The Bill is published in response to the Grenfell Tower fire, which in 2017Â claimed 72 lives.Â TheÂ tragedyÂ exposedÂ seriousÂ failingsÂ in building andÂ managingÂ high-rise homes. The government accepted the recommendations of the Hackitt review and is also consulting on its Fire Safety BillÂ and fire safety.Â Click here to see a full copy
- NationalÂ regulatorÂ for building safety/ Building Safety Regulator:Â a new nationalÂ regulatorÂ for building safety will make sure accountable persons carry out their duties properly. The nationalÂ regulatorÂ for building safety will be based within the Health and Safety Executive. They will have powers to raise and enforce higher standards of safety and performance across all buildings.Â The regulator will have threeÂ mainÂ functions to:
- oversee the safety and standard of all buildings
- directlyÂ assure the safety of higher-risk buildings
- improve the competence of peopleÂ responsible for managing andÂ overseeing building work.
- Accountable person: theÂ Draft Bill makes someone the accountable person.Â Responsible for keeping residentsÂ safe inÂ high rise buildingsÂ [those 18 metres and above]. The accountable person will also have toÂ listen and respond toÂ residentsâ€™Â concerns. For in-scope buildings, registered for the first time, the accountable person will be required to conduct and maintain a safety case risk assessment and appoint a Building Safety Manager toÂ oversee day to day running.
- Building Safety Manager: a building safety manager will be appointed to oversee day to day running of an in-scope building.
- Building Assurance Certificate: whenÂ an in-scope building is first occupiedÂ itÂ will need to be registered with theÂ Building Safety RegulatorÂ and get a Building Assurance Certificate.
- Historic repairs: leaseholders will not have to pay unaffordable costs for historic repairs. The government will continue to engage with stakeholders, including leaseholders, on this issue while the draft Bill is being scrutinised.Â They will workÂ with the finance and insurance industries to prevent the bill falling on tax-payers.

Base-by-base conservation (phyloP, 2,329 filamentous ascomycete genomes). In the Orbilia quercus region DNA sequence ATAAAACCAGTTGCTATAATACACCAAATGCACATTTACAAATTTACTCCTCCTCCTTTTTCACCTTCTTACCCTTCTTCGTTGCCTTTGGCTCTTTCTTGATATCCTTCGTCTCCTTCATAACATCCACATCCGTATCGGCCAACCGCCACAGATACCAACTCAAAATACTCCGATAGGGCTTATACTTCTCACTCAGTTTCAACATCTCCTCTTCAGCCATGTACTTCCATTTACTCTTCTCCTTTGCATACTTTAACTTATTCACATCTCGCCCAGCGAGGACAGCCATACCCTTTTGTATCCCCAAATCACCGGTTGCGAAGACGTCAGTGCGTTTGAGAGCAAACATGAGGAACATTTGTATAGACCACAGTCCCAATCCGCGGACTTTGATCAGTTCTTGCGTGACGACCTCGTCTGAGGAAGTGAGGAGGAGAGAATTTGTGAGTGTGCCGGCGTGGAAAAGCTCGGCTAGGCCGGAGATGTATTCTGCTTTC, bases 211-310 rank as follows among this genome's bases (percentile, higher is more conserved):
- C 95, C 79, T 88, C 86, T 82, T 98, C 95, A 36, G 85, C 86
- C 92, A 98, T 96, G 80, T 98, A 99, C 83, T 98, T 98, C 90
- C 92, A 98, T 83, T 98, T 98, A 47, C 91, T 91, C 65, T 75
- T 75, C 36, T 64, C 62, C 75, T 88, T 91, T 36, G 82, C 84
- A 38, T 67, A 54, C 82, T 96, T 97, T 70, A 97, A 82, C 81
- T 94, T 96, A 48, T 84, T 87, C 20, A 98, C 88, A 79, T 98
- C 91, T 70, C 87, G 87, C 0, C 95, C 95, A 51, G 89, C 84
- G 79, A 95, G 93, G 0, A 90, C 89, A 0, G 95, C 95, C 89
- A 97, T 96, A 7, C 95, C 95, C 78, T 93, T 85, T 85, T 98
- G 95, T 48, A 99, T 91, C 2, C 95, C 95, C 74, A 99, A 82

- Building safety charge: a new building safety charge will address insurance issues designed to make it easier for leaseholders. Powers are included in the Bill to limit the costs that can be re-charged to leaseholders.
- Materials: the government will have new powers to regulate constructionÂ materials and products and ensure they are safe to use.
- Residentsâ€™ panels: the regulator will appoint a panel ofÂ residents who will have a voice inâ€¯the development ofÂ itsÂ work.
- Access to information: residentsÂ and leaseholders willÂ have access to safety information about their buildingÂ andÂ new complaintsÂ handlingÂ requirements will be introduced.
- New Homes Ombudsman: a New Homes Ombudsman will be introduced for complaints about new builds with developers required to be a member of the scheme. The New Homes Ombudsman will be able to require developers to pay compensation.
- Building inspectors: building inspectors responsible for signing off buildings as safe for people to live inÂ will also have toÂ followÂ theÂ new rulesÂ and must register withÂ the regulator.
Next steps – pre-legislative scrutiny
The government is keen to receive furtherÂ views fromÂ parliamentarians,Â residents and industry viaÂ theÂ ParliamentaryÂ process ofÂ pre-legislative scrutinyÂ beforeÂ the BillÂ is introduced to Parliament.
If you wish Epica Health Safety & Wellbeing Ltd to provide views on your behalf through the parliamentary process please contact your Account Manager via email